I just purchased a Viking 90 and will be updating my panel at the same time as the engine installation.

What EMS you use or how do you monitor your Viking?  Does the ECU interface with the CANBUS on any of the EMS Systems?  

Looking at either the Viking EMS (But then how do I setup HOBBS meter?) or a MGL Xtreme EMS with either connection to Viking CANBUS if possible or a RDAC XF.

Any information on how you have setup your EMS is appreciated.  



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I'm not sure what's currently being put out on the 90, but on our 130, the idea is to only keep the alternator off during initial start, to allow for an easier start, and then turn it back on within a few seconds.  Don't wait to taxi to turn the alternator back on as you'll want to ensure the battery(s) charging right away.  

I didnt leave the alternator off at first and I had a hard time staring and running rough for a few minuites when it's cold.  Jan suggested leaving the Alternator off till it warms up and it helps quite a bit.

I turn on the avionics master after start and then once I get to the run up area, turn off Avionics Master, Enable Alternator, and turn Avionics Master back on.  It's worth it to me just to make sure I dont damage the $5k of avionics.

I'm confused. Why is it necessary to turn the alternator off when starting the Viking engine?

Replying to Ken Ryan - having the alternator off is a best practice prior to and when starting ALL aircraft, whether they be Lycoming, Continental, Rotax, or Viking powered. The alternator draws quite a bit of current which does nothing but drains the battery prior to start and detracts from the power available to start the engine, plus as the engine starts the alternator may try to come online and generate power even before the engine starts, causing a greater load, and sometimes causing spikes. I own a flight school and push the practice of starting the engines with the alternator off.

Jan, I believe our Viking 130 runs to smooth for a vibration activated device to work.  

I am using Advance ZD multi function 10 in 1 gauge.

That looks REALLY similar to Viking View!

When I was building my STOL 750, I originally planned a simple "steam gauge" panel as it is a simple airplane and I was concerned about "head-down time" studying the rather busy graphic EFIS/EMS displays while flying "low and slow!"  However, when it got time to start ordering instruments, I realized that EFIS's and EMS's do much more for just a little more $$$ than buying new traditional instruments and gauges, and virtually all either flash prominent warnings or trigger a red "idiot light"  when a value is abnormal/outside of a set range.  So actually, one could keep their head and eyes out of the cockpit and a quick occasional glance at the panel will reassure you everything is OK.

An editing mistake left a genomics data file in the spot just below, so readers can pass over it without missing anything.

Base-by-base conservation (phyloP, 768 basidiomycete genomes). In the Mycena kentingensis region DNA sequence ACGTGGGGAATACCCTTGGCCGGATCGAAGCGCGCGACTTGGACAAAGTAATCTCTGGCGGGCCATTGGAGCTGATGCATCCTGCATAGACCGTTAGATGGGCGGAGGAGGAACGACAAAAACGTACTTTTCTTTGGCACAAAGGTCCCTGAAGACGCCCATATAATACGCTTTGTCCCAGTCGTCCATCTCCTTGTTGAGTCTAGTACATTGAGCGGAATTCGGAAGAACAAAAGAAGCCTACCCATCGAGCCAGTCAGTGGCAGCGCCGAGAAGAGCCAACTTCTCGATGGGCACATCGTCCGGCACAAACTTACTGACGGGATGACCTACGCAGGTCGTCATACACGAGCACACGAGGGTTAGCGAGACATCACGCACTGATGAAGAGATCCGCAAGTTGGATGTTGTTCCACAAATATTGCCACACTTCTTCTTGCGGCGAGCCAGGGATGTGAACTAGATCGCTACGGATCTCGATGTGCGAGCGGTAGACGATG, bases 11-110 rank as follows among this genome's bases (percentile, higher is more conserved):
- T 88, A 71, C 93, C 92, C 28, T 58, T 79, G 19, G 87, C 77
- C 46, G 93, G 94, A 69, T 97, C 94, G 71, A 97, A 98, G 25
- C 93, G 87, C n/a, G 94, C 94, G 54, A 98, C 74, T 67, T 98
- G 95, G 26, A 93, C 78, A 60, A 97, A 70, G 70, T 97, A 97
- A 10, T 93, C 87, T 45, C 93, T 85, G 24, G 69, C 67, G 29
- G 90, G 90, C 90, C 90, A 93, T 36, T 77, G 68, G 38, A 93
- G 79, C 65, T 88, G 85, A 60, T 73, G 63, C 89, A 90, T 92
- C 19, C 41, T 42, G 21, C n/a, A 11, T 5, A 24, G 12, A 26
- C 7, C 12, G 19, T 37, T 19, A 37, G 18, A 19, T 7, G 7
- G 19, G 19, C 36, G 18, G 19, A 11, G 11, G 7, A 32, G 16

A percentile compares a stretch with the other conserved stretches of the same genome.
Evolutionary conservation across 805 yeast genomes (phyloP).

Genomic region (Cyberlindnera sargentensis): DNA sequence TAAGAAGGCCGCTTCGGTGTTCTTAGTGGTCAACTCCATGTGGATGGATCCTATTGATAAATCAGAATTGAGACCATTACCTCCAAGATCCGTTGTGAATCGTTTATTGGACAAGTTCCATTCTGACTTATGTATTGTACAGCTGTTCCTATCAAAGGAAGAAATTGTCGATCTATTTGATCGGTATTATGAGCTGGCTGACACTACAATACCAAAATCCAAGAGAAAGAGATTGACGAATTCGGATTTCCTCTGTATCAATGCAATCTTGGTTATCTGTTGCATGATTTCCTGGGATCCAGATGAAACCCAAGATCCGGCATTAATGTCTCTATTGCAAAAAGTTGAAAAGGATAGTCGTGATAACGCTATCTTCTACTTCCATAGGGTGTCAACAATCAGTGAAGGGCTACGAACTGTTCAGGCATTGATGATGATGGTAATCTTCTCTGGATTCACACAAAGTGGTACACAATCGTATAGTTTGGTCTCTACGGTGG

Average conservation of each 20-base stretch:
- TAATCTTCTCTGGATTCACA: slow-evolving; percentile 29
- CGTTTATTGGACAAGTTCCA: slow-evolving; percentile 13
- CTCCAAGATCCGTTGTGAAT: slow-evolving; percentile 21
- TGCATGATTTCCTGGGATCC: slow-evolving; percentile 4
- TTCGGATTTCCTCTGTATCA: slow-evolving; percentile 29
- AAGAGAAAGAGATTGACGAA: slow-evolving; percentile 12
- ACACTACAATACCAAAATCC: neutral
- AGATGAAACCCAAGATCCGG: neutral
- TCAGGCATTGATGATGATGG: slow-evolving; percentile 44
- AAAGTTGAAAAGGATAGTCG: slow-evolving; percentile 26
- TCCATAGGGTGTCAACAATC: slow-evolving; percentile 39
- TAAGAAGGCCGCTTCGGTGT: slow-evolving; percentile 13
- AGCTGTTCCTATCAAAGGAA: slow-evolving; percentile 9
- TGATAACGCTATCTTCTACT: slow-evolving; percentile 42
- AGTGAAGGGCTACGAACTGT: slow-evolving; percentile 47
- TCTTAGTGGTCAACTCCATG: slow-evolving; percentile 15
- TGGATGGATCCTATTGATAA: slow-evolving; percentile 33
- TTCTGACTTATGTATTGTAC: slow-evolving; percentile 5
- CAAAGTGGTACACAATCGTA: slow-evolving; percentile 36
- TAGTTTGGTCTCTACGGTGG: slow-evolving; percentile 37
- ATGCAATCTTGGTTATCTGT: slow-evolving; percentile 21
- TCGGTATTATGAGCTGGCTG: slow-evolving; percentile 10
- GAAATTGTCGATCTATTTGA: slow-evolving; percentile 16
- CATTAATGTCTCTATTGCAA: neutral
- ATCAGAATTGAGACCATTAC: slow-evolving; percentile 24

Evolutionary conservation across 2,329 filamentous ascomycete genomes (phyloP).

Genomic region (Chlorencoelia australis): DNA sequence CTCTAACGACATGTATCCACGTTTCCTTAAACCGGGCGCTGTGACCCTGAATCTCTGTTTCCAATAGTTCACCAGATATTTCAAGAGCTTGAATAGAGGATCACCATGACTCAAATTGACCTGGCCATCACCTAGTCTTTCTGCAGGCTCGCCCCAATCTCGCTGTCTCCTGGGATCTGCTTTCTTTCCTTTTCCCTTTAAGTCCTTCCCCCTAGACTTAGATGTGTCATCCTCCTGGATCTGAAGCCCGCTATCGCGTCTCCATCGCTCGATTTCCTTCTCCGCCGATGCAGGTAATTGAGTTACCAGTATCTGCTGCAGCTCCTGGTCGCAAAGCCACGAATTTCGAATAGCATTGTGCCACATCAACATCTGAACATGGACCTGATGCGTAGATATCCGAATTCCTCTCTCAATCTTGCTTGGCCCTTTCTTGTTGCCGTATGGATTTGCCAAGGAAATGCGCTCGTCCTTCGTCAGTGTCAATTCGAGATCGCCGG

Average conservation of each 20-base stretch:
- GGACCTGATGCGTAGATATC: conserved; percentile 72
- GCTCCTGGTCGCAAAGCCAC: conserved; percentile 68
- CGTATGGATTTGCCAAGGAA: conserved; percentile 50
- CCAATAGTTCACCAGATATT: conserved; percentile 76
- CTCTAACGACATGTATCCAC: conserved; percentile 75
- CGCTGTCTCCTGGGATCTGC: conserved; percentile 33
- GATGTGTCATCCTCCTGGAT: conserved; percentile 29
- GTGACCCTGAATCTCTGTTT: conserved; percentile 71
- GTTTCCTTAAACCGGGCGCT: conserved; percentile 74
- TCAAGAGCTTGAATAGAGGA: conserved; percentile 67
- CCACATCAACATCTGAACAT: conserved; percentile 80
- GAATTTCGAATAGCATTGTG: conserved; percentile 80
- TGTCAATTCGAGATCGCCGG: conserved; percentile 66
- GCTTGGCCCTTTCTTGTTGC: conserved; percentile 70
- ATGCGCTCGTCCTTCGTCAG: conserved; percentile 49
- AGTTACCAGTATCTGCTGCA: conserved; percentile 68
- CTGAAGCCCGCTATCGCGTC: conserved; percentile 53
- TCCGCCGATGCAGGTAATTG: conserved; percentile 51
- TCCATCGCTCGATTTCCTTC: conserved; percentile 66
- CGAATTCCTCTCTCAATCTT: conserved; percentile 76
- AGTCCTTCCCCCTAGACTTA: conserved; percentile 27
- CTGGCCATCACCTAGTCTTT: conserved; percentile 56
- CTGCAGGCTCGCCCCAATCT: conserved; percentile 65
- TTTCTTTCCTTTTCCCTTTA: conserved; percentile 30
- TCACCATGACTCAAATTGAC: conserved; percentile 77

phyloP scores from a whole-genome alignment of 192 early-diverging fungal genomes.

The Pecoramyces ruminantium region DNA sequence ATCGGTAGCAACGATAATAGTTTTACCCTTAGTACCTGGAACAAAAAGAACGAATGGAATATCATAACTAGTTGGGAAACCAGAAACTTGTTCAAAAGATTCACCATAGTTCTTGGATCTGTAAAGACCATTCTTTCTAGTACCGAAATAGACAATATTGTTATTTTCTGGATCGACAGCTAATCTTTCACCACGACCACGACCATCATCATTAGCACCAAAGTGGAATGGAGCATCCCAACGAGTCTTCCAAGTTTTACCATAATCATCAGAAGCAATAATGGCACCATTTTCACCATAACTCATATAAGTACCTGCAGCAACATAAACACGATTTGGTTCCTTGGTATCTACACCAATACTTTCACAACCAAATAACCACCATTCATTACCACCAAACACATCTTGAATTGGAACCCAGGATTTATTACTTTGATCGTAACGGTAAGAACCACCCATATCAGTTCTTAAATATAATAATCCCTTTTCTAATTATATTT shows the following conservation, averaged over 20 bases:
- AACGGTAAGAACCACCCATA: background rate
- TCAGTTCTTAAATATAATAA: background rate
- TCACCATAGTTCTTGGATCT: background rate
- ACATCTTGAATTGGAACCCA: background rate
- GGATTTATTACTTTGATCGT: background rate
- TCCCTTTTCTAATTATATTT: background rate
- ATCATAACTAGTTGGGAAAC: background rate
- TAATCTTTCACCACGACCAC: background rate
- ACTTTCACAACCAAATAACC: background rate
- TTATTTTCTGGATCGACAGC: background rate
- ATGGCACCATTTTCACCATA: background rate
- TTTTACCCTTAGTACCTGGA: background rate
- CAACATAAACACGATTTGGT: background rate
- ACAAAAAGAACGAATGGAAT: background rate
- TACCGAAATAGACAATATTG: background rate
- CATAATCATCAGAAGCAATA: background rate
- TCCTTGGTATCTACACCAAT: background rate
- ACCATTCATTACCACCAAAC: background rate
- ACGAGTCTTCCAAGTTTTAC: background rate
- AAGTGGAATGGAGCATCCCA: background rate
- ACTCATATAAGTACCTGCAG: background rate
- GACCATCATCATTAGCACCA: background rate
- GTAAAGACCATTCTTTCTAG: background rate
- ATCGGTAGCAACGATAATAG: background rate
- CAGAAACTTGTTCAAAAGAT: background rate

I initially used a GRT EIS6000 to monitor my Jab 3300 and a MGL XTreme mini-EFIS for a flight display.  The GRT worked great but presented all the information as numeric digits (it did graph CHT's/EGT's but it was tiny, monochromatic, and near-useless when trying to display 6 cylinders!).  It did, however, trigger a red separately-mounted caution light if a value was abnormal and brought up the appropriate page automatically.

However, the GRT looked so dated alongside my EFIS that I eventually switched to a matching MGL XTreme EMS - color-coded bar graphs and digital read-outs and of course flashed prominent red cautions for abnormal values.  I've flown with this combo for 100's of hours and have been very pleased.  The MGL units tend to be very flexible and adaptable and sometimes can be a PITA to set up, but once set up, they seem to be "bulletproof" as far as reliable performance and durability.

Alternative displays that display numeric-only may take the brain a few moments to see and interpret, but if they flash when values are abnormal, that's probably good enough as the flashing or color change will direct you to what's important.  However, I like to have color-coded graphic displays such as bar graphs as a quick glance tells you not only if values are normal or not, but relatively where the values are in the normal range.  This is probably not as important when you only have to monitor one coolant temperature or pressure, etc., but very important for the 6 cylinder air-cooled engine where one commonly is looking at a spread of 6 EGT's and 6 CHT's!



I use the Viking View.  Also have the Viking Data Logger.  Using the Viking 130 engine.

The Hobbs is on it's own switch.  I include turning it on/off as part of my startup/shutdown checklists.

Patrick Hoyt


I have a Dynon HDX and have a EMS module that I needed for inputs for the flaps and trim and such anyway, so I used it to do all the engine and fuel monitoring as well. 

If I was using steam gauges I would have used the Viking view.

Thanks everyone for your replies.  I decided to go with the Viking View.  The price was right and it's plug in and go.




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